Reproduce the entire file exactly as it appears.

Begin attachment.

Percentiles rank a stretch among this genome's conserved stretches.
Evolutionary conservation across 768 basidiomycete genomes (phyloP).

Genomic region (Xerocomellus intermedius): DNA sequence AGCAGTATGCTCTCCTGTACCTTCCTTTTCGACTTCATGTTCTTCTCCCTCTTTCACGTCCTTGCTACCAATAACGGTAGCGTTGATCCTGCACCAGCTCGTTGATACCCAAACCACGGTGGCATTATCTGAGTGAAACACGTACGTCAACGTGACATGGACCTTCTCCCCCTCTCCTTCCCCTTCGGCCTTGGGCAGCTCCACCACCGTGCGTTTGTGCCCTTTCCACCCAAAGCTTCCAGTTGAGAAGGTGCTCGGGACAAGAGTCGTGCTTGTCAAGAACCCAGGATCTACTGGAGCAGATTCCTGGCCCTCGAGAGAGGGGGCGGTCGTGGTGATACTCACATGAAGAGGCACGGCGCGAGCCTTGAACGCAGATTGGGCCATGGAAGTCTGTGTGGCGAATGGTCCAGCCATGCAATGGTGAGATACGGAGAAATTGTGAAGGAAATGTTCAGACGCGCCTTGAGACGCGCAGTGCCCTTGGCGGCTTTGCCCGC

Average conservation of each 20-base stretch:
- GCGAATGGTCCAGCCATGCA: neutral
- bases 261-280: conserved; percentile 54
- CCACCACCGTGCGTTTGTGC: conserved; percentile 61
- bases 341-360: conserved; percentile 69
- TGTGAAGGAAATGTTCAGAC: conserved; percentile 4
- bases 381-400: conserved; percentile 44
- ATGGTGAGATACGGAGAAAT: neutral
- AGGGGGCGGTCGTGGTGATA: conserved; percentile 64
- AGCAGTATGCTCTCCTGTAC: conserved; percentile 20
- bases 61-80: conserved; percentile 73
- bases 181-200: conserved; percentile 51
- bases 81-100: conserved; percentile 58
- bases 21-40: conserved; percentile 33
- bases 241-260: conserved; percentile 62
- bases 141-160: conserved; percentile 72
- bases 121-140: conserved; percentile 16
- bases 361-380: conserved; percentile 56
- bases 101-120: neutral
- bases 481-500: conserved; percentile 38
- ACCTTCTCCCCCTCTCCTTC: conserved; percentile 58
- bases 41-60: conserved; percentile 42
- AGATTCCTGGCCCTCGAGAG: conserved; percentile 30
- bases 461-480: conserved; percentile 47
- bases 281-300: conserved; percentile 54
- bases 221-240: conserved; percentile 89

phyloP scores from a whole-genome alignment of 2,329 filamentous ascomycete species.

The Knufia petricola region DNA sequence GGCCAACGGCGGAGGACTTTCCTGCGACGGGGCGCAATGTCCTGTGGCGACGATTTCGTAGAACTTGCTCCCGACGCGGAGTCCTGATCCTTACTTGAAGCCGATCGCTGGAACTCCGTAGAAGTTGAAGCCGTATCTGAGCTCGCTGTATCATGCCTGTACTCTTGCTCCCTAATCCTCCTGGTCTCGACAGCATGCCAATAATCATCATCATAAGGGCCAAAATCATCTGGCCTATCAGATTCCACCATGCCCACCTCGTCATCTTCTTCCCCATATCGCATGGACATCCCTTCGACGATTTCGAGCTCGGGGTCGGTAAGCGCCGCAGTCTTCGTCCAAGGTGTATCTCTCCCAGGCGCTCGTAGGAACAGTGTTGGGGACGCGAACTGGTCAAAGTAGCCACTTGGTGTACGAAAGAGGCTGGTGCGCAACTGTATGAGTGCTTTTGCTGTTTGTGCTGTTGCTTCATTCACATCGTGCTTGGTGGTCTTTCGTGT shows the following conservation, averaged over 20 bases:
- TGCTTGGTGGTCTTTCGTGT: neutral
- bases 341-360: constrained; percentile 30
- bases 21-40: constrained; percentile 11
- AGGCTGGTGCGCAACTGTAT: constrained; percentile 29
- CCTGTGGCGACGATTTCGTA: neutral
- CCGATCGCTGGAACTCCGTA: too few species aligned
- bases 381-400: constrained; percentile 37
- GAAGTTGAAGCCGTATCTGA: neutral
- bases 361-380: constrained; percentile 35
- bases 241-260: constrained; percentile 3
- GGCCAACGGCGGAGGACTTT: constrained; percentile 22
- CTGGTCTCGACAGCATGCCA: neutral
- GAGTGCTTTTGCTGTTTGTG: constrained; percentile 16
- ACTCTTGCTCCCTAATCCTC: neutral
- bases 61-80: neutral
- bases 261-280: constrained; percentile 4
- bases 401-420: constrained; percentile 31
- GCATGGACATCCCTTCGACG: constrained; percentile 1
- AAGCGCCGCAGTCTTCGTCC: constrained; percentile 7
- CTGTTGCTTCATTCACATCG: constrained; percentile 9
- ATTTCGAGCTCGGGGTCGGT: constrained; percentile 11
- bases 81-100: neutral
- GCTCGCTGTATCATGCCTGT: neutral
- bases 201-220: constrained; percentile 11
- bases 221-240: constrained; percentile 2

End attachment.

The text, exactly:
Percentiles rank a stretch among this genome's conserved stretches.
Evolutionary conservation across 768 basidiomycete genomes (phyloP).

Genomic region (Xerocomellus intermedius): DNA sequence AGCAGTATGCTCTCCTGTACCTTCCTTTTCGACTTCATGTTCTTCTCCCTCTTTCACGTCCTTGCTACCAATAACGGTAGCGTTGATCCTGCACCAGCTCGTTGATACCCAAACCACGGTGGCATTATCTGAGTGAAACACGTACGTCAACGTGACATGGACCTTCTCCCCCTCTCCTTCCCCTTCGGCCTTGGGCAGCTCCACCACCGTGCGTTTGTGCCCTTTCCACCCAAAGCTTCCAGTTGAGAAGGTGCTCGGGACAAGAGTCGTGCTTGTCAAGAACCCAGGATCTACTGGAGCAGATTCCTGGCCCTCGAGAGAGGGGGCGGTCGTGGTGATACTCACATGAAGAGGCACGGCGCGAGCCTTGAACGCAGATTGGGCCATGGAAGTCTGTGTGGCGAATGGTCCAGCCATGCAATGGTGAGATACGGAGAAATTGTGAAGGAAATGTTCAGACGCGCCTTGAGACGCGCAGTGCCCTTGGCGGCTTTGCCCGC

Average conservation of each 20-base stretch:
- GCGAATGGTCCAGCCATGCA: neutral
- bases 261-280: conserved; percentile 54
- CCACCACCGTGCGTTTGTGC: conserved; percentile 61
- bases 341-360: conserved; percentile 69
- TGTGAAGGAAATGTTCAGAC: conserved; percentile 4
- bases 381-400: conserved; percentile 44
- ATGGTGAGATACGGAGAAAT: neutral
- AGGGGGCGGTCGTGGTGATA: conserved; percentile 64
- AGCAGTATGCTCTCCTGTAC: conserved; percentile 20
- bases 61-80: conserved; percentile 73
- bases 181-200: conserved; percentile 51
- bases 81-100: conserved; percentile 58
- bases 21-40: conserved; percentile 33
- bases 241-260: conserved; percentile 62
- bases 141-160: conserved; percentile 72
- bases 121-140: conserved; percentile 16
- bases 361-380: conserved; percentile 56
- bases 101-120: neutral
- bases 481-500: conserved; percentile 38
- ACCTTCTCCCCCTCTCCTTC: conserved; percentile 58
- bases 41-60: conserved; percentile 42
- AGATTCCTGGCCCTCGAGAG: conserved; percentile 30
- bases 461-480: conserved; percentile 47
- bases 281-300: conserved; percentile 54
- bases 221-240: conserved; percentile 89

phyloP scores from a whole-genome alignment of 2,329 filamentous ascomycete species.

The Knufia petricola region DNA sequence GGCCAACGGCGGAGGACTTTCCTGCGACGGGGCGCAATGTCCTGTGGCGACGATTTCGTAGAACTTGCTCCCGACGCGGAGTCCTGATCCTTACTTGAAGCCGATCGCTGGAACTCCGTAGAAGTTGAAGCCGTATCTGAGCTCGCTGTATCATGCCTGTACTCTTGCTCCCTAATCCTCCTGGTCTCGACAGCATGCCAATAATCATCATCATAAGGGCCAAAATCATCTGGCCTATCAGATTCCACCATGCCCACCTCGTCATCTTCTTCCCCATATCGCATGGACATCCCTTCGACGATTTCGAGCTCGGGGTCGGTAAGCGCCGCAGTCTTCGTCCAAGGTGTATCTCTCCCAGGCGCTCGTAGGAACAGTGTTGGGGACGCGAACTGGTCAAAGTAGCCACTTGGTGTACGAAAGAGGCTGGTGCGCAACTGTATGAGTGCTTTTGCTGTTTGTGCTGTTGCTTCATTCACATCGTGCTTGGTGGTCTTTCGTGT shows the following conservation, averaged over 20 bases:
- TGCTTGGTGGTCTTTCGTGT: neutral
- bases 341-360: constrained; percentile 30
- bases 21-40: constrained; percentile 11
- AGGCTGGTGCGCAACTGTAT: constrained; percentile 29
- CCTGTGGCGACGATTTCGTA: neutral
- CCGATCGCTGGAACTCCGTA: too few species aligned
- bases 381-400: constrained; percentile 37
- GAAGTTGAAGCCGTATCTGA: neutral
- bases 361-380: constrained; percentile 35
- bases 241-260: constrained; percentile 3
- GGCCAACGGCGGAGGACTTT: constrained; percentile 22
- CTGGTCTCGACAGCATGCCA: neutral
- GAGTGCTTTTGCTGTTTGTG: constrained; percentile 16
- ACTCTTGCTCCCTAATCCTC: neutral
- bases 61-80: neutral
- bases 261-280: constrained; percentile 4
- bases 401-420: constrained; percentile 31
- GCATGGACATCCCTTCGACG: constrained; percentile 1
- AAGCGCCGCAGTCTTCGTCC: constrained; percentile 7
- CTGTTGCTTCATTCACATCG: constrained; percentile 9
- ATTTCGAGCTCGGGGTCGGT: constrained; percentile 11
- bases 81-100: neutral
- GCTCGCTGTATCATGCCTGT: neutral
- bases 201-220: constrained; percentile 11
- bases 221-240: constrained; percentile 2